Qatar didn’t shut the network down – but watching the network in the days after the blockade ended, one could feel the difference. Bulletins no longer include regular news on “violations” by the Saudi regime. The channel even rebranded the Saudi Crown Prince, who it had vociferously attacked just a few weeks ago for “tarnishing the image of the Saudi state”. Now Bin Salman is represented as a rising peacemaker engaged in relations of “fraternity”. This was symbolically reflected in the way he hugged Tamim bin Hamad al-Thani when the Qatari emir arrived in Riyadh for their meeting on the sidelines of the Gulf Cooperation Council meeting in Saudi Arabia on January 5.
Coverage of Qatar by Saudi network Al Arabiya has also softened considerably, something picked up on by the BBC, which even hosted analysts to comment of the repeatedly screened scene of the hugging between the two leaders. “It was a hot hugging”, commented one analyst, of the enthusiastic way the two leaders embraced when meeting at the airport in Riyadh.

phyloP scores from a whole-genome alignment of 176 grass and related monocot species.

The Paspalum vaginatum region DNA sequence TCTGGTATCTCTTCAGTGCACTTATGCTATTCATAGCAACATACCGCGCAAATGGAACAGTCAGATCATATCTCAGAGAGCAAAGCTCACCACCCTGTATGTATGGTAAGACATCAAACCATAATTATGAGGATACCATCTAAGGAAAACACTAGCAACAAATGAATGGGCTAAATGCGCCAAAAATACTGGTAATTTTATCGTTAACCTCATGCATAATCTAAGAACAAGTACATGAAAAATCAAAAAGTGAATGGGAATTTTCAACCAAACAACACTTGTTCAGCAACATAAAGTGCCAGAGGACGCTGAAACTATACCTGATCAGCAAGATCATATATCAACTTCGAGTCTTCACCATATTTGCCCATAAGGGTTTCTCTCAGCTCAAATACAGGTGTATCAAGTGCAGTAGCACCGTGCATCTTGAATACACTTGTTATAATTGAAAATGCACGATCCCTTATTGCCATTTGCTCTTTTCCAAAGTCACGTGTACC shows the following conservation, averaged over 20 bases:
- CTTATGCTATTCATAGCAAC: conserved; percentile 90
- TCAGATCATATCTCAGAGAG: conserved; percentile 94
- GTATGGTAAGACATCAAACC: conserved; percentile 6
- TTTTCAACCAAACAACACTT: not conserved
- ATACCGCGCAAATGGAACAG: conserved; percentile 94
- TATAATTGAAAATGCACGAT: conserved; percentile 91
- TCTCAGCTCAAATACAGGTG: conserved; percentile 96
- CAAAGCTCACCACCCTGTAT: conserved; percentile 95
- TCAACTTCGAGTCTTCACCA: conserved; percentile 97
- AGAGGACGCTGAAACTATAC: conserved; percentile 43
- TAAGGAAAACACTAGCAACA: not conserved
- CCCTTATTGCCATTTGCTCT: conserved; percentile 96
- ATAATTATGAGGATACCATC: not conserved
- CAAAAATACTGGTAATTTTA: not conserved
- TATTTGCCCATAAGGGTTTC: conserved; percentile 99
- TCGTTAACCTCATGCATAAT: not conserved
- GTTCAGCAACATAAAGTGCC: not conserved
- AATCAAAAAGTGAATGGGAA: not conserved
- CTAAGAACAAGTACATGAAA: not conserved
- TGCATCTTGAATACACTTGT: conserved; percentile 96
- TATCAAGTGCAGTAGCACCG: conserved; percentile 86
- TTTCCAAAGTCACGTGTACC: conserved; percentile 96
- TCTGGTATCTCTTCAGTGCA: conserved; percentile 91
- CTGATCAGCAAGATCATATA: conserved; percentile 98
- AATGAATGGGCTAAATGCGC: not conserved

The reconciliation has brought a sense of relief in all four countries. Ordinary people paid a deep humanitarian price – many are linked by close tribal ties and there are thousands of cases of cross-border intermarriage (to give you an idea of how close the Saudi Arabia and Qatar are, consider that it takes just an hour to drive from Doha to Saudi territory).
In Qatar, I heard many stories of families split apart when Qatari nationals were ordered to leave their three Gulf neighbours within 14 days. More than 12,000 residents in Saudi Arabia, Bahrain and UAE were also ordered to leave Qatar. Social media is now full of videos of families jubilantly crossing “Abu Samra”, the land border between Saudi Arabia and Qatar within hours of the agreement.
This may all sound like a return to normality, but sceptics pointed to the fact that, while the two feuding leaders talked of “brotherly unity” and desires for “Gulf unity”, neither mentioned an agreement on any of the issues that caused the crisis. On the one hand, everyone’s a winner – but, on the other, we don’t know how or why. The situation has been described as a “detente borne more of exhaustion than compromise”.